Asteroid 2008 GO20 will make its closest approach to Earth on the afternoon of July 24. NASA's Center for Near-Earth Object Studies (CNEOS) computed the space rock's trajectory. Trackers have confirmed that GO20 will pass close enough to be categorized as a "close encounter." The good news is that the asteroid does not pose a threat to our world.
Asteroid impacts have caused one of Earth's seven major extinctions in the past, so it is heartening to know that astronomers are keeping a close check on the night skies.
"As they orbit the Sun, near-Earth objects (NEOs) can occasionally approach close to Earth," NASA said on its website.
"Note that a 'close' passage astronomically can be very far away in human terms: millions or tens of millions of kilometers," the space agency added.
GO20 to Make a Close, Safe Distance
GO20 will pass Earth from a "close" yet safe distance of 0.03283 astronomical units in this case.
NASA said the average distance between our planet and the Sun is around 93 million miles, measured in astronomical units (149 million km).
As a result, the asteroid will pass almost unnoticed from a distance of more than 3.05 million miles (4.91 million kilometers), more than 12 times that of the Moon.
However, there is still reason to be concerned about this asteroid's approach.
How Big is Asteroid GO20?
GO20 is a large item, comparable in size to some of London's most well-known monuments.
According to NASA, the asteroid measures between 302 and 688 feet (92 and 210 meters) wide.
According to these measurements, GO20 is almost the same size as or twice the size of Big Ben's clock tower in Westminster.
The asteroid is traveling through space at a speed of 8.18 kilometers per second, or 18,299 miles per hour.
The world's fastest jet plane, the Lockheed SR-71 Blackbird, only manages 2,100 miles per gallon.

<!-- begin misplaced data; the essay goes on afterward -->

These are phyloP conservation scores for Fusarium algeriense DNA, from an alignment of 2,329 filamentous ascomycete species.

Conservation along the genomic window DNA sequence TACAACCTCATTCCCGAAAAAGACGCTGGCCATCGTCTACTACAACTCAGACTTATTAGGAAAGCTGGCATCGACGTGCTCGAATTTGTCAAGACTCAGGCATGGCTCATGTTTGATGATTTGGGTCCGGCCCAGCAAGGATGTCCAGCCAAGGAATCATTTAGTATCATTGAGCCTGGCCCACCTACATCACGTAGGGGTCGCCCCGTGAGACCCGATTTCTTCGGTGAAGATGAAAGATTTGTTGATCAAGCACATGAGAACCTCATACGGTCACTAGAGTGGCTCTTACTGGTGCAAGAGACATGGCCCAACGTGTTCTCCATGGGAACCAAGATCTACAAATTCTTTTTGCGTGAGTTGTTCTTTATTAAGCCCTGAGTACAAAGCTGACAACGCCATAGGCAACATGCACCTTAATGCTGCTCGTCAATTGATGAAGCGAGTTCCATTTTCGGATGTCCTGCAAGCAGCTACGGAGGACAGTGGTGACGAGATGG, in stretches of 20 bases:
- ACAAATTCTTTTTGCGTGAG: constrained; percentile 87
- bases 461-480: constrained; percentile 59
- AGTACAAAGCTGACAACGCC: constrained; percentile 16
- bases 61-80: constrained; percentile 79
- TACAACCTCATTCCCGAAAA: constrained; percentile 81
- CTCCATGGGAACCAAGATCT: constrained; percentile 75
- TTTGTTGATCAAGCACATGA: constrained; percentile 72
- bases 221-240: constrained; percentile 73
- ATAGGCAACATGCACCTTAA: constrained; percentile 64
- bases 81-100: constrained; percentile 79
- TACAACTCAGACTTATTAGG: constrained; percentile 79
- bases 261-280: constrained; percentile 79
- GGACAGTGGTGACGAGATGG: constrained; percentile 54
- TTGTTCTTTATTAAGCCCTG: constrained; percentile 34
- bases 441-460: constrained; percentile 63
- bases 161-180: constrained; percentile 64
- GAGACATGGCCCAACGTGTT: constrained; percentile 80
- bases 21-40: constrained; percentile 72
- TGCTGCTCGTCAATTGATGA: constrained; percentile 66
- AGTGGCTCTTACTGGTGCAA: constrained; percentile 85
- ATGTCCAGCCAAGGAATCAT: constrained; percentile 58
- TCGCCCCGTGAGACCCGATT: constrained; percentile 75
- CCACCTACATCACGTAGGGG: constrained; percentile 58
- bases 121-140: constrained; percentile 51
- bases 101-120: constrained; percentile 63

Scientists Say There's Nothing to Worry About Near-Earth Objects
As far as scientists can tell, no asteroid or comet is currently or in the next few hundred years posing a threat to our planet's safety.
However, on rare occasions, a small object will elude our radars and collide with the planet's atmosphere.
As of June 2021, more than 26,100 near-Earth asteroids were whizzing about the solar system.
The Chelyabinsk catastrophe in 2013 is the most well-known example of a tiny asteroid catching us off guard.
NASA said a house-sized space rock entered the skies over Russia's Chelyabinsk Oblast on February 15, 2013, and detonated before impacting the ground.
No one saw the space rock coming at the time because it was approaching us from the direction of the Sun.
The asteroid's explosion caused a dazzling brightness, a deafening boom, and blew out windows in a 200-mile radius.
More than 1,600 people were hurt as shards of broken glass struck them in the face while watching the asteroid.
The Chelyabinsk asteroid was a "cosmic wake-up call," according to NASA's Planetary Defense Officer Lindley Johnson, five years after the catastrophe.
According to the space agency, the space rock detonated with the force of nearly 440,000 tons of TNT.
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